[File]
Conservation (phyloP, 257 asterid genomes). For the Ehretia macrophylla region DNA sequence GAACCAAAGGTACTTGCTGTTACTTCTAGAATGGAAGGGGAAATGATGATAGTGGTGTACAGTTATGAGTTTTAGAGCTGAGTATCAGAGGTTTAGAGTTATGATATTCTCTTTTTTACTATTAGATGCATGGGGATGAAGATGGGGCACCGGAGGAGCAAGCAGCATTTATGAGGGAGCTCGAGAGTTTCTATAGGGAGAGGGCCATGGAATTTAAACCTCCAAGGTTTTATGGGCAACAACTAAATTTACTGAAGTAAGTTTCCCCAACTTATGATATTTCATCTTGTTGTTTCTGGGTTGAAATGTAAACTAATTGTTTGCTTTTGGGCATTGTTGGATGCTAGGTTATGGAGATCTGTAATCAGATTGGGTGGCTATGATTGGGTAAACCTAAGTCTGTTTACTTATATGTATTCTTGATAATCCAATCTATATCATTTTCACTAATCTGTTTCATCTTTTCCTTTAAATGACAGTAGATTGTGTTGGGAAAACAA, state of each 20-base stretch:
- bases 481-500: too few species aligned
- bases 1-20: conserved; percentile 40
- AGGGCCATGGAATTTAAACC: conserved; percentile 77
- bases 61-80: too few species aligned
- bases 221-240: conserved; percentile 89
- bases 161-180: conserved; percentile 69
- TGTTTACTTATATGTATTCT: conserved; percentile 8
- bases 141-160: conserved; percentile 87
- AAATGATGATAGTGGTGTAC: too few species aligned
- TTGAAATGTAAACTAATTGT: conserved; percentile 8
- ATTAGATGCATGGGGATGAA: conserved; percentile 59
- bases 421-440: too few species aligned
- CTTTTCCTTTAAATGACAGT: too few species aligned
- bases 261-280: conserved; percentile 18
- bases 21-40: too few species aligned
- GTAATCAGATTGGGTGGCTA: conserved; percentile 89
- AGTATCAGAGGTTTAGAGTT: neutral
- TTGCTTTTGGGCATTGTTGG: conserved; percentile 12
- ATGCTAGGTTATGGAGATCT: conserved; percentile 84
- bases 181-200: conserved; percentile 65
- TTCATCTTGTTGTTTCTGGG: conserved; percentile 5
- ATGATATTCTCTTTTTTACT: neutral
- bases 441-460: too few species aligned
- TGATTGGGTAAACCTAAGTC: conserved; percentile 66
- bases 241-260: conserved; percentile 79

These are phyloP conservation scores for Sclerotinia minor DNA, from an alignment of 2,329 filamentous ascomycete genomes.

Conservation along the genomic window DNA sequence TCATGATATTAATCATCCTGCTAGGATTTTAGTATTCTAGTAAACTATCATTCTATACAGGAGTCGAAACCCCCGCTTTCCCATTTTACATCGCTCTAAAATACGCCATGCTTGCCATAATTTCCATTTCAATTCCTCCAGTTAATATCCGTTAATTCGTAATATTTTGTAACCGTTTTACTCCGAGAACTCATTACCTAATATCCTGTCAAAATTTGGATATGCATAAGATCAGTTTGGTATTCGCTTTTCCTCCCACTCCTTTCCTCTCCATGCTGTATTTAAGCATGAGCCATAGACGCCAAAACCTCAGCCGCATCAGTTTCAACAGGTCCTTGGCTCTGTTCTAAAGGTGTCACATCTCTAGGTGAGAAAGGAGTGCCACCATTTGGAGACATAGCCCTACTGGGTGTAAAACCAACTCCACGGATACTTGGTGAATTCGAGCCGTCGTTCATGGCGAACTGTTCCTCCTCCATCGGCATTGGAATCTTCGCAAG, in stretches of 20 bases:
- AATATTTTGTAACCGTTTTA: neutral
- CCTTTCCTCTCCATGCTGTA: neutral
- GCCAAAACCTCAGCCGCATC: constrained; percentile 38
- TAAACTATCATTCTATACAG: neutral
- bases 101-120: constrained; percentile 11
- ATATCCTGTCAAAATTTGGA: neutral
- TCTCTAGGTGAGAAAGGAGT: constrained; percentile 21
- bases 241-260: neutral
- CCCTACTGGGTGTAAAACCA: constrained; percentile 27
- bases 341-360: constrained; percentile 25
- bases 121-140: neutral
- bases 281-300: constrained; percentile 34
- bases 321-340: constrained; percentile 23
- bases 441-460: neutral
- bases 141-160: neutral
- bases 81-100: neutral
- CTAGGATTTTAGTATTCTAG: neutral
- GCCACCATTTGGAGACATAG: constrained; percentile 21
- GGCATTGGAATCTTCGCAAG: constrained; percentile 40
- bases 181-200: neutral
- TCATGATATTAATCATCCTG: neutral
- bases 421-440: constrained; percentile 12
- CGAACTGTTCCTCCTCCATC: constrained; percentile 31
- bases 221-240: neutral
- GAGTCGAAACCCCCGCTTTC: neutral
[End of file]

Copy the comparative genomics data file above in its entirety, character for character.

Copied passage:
Conservation (phyloP, 257 asterid genomes). For the Ehretia macrophylla region DNA sequence GAACCAAAGGTACTTGCTGTTACTTCTAGAATGGAAGGGGAAATGATGATAGTGGTGTACAGTTATGAGTTTTAGAGCTGAGTATCAGAGGTTTAGAGTTATGATATTCTCTTTTTTACTATTAGATGCATGGGGATGAAGATGGGGCACCGGAGGAGCAAGCAGCATTTATGAGGGAGCTCGAGAGTTTCTATAGGGAGAGGGCCATGGAATTTAAACCTCCAAGGTTTTATGGGCAACAACTAAATTTACTGAAGTAAGTTTCCCCAACTTATGATATTTCATCTTGTTGTTTCTGGGTTGAAATGTAAACTAATTGTTTGCTTTTGGGCATTGTTGGATGCTAGGTTATGGAGATCTGTAATCAGATTGGGTGGCTATGATTGGGTAAACCTAAGTCTGTTTACTTATATGTATTCTTGATAATCCAATCTATATCATTTTCACTAATCTGTTTCATCTTTTCCTTTAAATGACAGTAGATTGTGTTGGGAAAACAA, state of each 20-base stretch:
- bases 481-500: too few species aligned
- bases 1-20: conserved; percentile 40
- AGGGCCATGGAATTTAAACC: conserved; percentile 77
- bases 61-80: too few species aligned
- bases 221-240: conserved; percentile 89
- bases 161-180: conserved; percentile 69
- TGTTTACTTATATGTATTCT: conserved; percentile 8
- bases 141-160: conserved; percentile 87
- AAATGATGATAGTGGTGTAC: too few species aligned
- TTGAAATGTAAACTAATTGT: conserved; percentile 8
- ATTAGATGCATGGGGATGAA: conserved; percentile 59
- bases 421-440: too few species aligned
- CTTTTCCTTTAAATGACAGT: too few species aligned
- bases 261-280: conserved; percentile 18
- bases 21-40: too few species aligned
- GTAATCAGATTGGGTGGCTA: conserved; percentile 89
- AGTATCAGAGGTTTAGAGTT: neutral
- TTGCTTTTGGGCATTGTTGG: conserved; percentile 12
- ATGCTAGGTTATGGAGATCT: conserved; percentile 84
- bases 181-200: conserved; percentile 65
- TTCATCTTGTTGTTTCTGGG: conserved; percentile 5
- ATGATATTCTCTTTTTTACT: neutral
- bases 441-460: too few species aligned
- TGATTGGGTAAACCTAAGTC: conserved; percentile 66
- bases 241-260: conserved; percentile 79

These are phyloP conservation scores for Sclerotinia minor DNA, from an alignment of 2,329 filamentous ascomycete genomes.

Conservation along the genomic window DNA sequence TCATGATATTAATCATCCTGCTAGGATTTTAGTATTCTAGTAAACTATCATTCTATACAGGAGTCGAAACCCCCGCTTTCCCATTTTACATCGCTCTAAAATACGCCATGCTTGCCATAATTTCCATTTCAATTCCTCCAGTTAATATCCGTTAATTCGTAATATTTTGTAACCGTTTTACTCCGAGAACTCATTACCTAATATCCTGTCAAAATTTGGATATGCATAAGATCAGTTTGGTATTCGCTTTTCCTCCCACTCCTTTCCTCTCCATGCTGTATTTAAGCATGAGCCATAGACGCCAAAACCTCAGCCGCATCAGTTTCAACAGGTCCTTGGCTCTGTTCTAAAGGTGTCACATCTCTAGGTGAGAAAGGAGTGCCACCATTTGGAGACATAGCCCTACTGGGTGTAAAACCAACTCCACGGATACTTGGTGAATTCGAGCCGTCGTTCATGGCGAACTGTTCCTCCTCCATCGGCATTGGAATCTTCGCAAG, in stretches of 20 bases:
- AATATTTTGTAACCGTTTTA: neutral
- CCTTTCCTCTCCATGCTGTA: neutral
- GCCAAAACCTCAGCCGCATC: constrained; percentile 38
- TAAACTATCATTCTATACAG: neutral
- bases 101-120: constrained; percentile 11
- ATATCCTGTCAAAATTTGGA: neutral
- TCTCTAGGTGAGAAAGGAGT: constrained; percentile 21
- bases 241-260: neutral
- CCCTACTGGGTGTAAAACCA: constrained; percentile 27
- bases 341-360: constrained; percentile 25
- bases 121-140: neutral
- bases 281-300: constrained; percentile 34
- bases 321-340: constrained; percentile 23
- bases 441-460: neutral
- bases 141-160: neutral
- bases 81-100: neutral
- CTAGGATTTTAGTATTCTAG: neutral
- GCCACCATTTGGAGACATAG: constrained; percentile 21
- GGCATTGGAATCTTCGCAAG: constrained; percentile 40
- bases 181-200: neutral
- TCATGATATTAATCATCCTG: neutral
- bases 421-440: constrained; percentile 12
- CGAACTGTTCCTCCTCCATC: constrained; percentile 31
- bases 221-240: neutral
- GAGTCGAAACCCCCGCTTTC: neutral